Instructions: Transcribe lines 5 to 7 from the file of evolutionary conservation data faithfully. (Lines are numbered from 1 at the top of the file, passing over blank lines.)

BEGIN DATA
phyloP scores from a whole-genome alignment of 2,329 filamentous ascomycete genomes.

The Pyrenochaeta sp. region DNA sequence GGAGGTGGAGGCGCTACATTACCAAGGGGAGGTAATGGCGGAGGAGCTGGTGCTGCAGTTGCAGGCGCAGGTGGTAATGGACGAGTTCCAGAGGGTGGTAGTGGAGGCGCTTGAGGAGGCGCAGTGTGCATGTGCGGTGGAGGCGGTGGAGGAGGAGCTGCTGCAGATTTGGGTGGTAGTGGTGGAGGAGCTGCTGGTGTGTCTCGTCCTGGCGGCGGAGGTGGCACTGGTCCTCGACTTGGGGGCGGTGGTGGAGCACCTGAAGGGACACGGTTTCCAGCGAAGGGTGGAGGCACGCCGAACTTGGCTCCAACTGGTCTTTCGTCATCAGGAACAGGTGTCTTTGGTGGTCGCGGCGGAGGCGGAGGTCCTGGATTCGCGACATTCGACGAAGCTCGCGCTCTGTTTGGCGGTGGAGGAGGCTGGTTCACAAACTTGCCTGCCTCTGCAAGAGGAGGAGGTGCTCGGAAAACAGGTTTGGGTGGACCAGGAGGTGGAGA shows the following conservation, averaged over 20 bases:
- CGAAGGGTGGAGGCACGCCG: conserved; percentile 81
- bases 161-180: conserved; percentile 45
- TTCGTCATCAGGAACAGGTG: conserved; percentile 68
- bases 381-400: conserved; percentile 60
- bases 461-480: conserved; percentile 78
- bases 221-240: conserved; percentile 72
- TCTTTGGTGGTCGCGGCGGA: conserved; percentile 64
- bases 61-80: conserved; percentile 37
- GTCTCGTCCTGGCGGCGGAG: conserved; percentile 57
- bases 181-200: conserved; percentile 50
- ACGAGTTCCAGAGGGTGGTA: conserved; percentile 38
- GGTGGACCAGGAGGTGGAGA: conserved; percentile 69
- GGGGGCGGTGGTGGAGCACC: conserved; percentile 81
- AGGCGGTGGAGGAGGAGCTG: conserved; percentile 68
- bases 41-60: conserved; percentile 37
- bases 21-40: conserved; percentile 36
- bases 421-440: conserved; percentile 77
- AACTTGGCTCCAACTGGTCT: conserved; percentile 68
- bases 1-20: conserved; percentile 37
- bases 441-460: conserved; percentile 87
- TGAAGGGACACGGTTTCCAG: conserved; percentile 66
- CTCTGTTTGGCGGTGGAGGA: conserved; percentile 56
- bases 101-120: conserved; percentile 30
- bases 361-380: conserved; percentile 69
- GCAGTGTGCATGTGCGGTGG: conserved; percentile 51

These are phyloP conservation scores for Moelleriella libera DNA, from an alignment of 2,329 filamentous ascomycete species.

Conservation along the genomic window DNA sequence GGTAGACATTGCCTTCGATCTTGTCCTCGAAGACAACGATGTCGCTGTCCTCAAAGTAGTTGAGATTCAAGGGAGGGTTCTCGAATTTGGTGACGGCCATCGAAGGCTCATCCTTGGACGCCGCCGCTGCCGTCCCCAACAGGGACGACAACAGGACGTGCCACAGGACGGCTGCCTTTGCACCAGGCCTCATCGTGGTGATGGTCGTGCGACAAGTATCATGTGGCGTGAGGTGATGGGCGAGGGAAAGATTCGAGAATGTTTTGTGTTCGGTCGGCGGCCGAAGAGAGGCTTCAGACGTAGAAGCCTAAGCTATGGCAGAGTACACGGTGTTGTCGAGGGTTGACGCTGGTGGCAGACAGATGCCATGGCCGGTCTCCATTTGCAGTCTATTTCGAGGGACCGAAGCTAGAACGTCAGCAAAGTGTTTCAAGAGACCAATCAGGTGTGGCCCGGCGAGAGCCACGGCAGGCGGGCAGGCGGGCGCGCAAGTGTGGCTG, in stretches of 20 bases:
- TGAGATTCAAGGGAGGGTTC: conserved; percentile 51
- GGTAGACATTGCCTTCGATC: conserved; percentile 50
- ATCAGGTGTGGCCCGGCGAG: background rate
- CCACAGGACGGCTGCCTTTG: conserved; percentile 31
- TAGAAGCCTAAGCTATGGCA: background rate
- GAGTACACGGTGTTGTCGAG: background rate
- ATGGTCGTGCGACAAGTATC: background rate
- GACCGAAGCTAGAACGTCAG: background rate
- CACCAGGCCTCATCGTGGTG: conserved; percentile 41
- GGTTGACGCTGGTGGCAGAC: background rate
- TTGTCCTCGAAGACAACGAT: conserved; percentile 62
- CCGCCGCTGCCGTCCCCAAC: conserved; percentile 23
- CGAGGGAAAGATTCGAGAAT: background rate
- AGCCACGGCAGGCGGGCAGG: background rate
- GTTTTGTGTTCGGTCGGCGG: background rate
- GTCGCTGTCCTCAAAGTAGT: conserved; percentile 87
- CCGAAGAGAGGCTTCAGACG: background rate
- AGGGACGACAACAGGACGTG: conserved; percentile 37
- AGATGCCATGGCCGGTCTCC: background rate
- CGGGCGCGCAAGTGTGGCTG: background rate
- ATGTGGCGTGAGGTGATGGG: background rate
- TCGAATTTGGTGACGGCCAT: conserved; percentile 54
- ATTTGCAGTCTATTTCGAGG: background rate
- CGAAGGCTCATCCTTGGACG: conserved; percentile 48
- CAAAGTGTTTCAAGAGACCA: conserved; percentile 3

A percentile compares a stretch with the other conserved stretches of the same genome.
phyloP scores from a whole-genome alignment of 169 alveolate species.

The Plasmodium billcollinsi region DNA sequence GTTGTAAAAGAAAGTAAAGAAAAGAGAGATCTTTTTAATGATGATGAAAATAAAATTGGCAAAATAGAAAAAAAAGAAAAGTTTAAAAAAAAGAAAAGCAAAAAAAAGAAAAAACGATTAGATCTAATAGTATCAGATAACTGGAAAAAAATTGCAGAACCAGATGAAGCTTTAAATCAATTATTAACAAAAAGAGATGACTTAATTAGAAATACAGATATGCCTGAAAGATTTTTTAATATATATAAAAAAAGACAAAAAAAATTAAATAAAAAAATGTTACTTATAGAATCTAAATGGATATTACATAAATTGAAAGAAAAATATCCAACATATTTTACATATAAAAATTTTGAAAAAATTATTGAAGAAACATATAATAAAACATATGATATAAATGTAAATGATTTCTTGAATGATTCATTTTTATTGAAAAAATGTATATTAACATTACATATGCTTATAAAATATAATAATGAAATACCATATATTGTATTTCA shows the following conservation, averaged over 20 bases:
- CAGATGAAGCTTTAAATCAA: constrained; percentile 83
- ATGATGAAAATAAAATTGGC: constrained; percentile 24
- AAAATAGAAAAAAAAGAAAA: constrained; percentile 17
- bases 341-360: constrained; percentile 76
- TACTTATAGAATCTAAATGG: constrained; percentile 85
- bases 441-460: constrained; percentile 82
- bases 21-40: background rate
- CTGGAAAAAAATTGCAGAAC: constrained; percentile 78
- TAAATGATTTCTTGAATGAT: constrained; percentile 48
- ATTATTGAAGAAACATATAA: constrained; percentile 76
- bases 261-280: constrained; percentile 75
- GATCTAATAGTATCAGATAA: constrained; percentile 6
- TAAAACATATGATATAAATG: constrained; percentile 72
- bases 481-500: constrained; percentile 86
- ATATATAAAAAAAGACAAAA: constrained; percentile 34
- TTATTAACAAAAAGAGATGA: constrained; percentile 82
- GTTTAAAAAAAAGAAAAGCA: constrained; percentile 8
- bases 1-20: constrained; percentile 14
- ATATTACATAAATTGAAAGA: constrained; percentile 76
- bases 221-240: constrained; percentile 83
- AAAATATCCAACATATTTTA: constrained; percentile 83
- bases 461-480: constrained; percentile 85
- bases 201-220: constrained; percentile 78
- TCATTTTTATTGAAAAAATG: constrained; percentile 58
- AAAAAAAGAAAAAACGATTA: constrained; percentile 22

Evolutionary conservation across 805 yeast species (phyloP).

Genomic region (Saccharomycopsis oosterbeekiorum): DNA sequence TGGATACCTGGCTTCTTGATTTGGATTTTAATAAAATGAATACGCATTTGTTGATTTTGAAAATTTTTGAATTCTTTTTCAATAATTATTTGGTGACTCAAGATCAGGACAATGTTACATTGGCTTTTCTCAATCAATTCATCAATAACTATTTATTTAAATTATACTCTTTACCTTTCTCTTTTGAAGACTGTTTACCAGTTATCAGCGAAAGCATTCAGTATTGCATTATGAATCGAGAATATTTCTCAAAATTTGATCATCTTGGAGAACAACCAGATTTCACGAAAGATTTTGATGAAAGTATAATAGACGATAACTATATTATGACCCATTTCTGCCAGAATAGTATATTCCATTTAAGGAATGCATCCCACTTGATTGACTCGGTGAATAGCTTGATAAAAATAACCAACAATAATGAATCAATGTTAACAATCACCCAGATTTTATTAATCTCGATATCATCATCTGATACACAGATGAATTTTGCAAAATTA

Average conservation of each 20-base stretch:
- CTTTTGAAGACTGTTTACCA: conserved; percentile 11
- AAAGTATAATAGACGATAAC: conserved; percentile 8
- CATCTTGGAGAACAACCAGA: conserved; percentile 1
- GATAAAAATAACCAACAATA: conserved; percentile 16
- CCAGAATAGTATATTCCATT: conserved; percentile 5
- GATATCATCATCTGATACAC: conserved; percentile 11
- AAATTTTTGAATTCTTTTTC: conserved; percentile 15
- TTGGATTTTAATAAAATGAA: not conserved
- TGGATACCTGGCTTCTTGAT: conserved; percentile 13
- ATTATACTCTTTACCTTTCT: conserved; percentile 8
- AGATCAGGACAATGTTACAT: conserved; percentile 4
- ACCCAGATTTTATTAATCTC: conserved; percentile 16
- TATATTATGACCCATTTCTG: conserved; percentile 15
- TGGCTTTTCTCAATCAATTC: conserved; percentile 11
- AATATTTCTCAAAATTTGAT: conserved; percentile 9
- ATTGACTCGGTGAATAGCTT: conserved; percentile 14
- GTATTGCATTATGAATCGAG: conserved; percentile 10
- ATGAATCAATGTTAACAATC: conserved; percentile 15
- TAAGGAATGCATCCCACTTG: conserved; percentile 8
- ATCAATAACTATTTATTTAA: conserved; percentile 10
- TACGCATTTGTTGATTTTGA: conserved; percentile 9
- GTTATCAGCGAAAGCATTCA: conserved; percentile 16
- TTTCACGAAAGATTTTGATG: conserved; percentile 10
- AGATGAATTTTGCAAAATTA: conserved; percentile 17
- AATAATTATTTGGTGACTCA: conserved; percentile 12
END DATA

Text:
- TTCGTCATCAGGAACAGGTG: conserved; percentile 68
- bases 381-400: conserved; percentile 60
- bases 461-480: conserved; percentile 78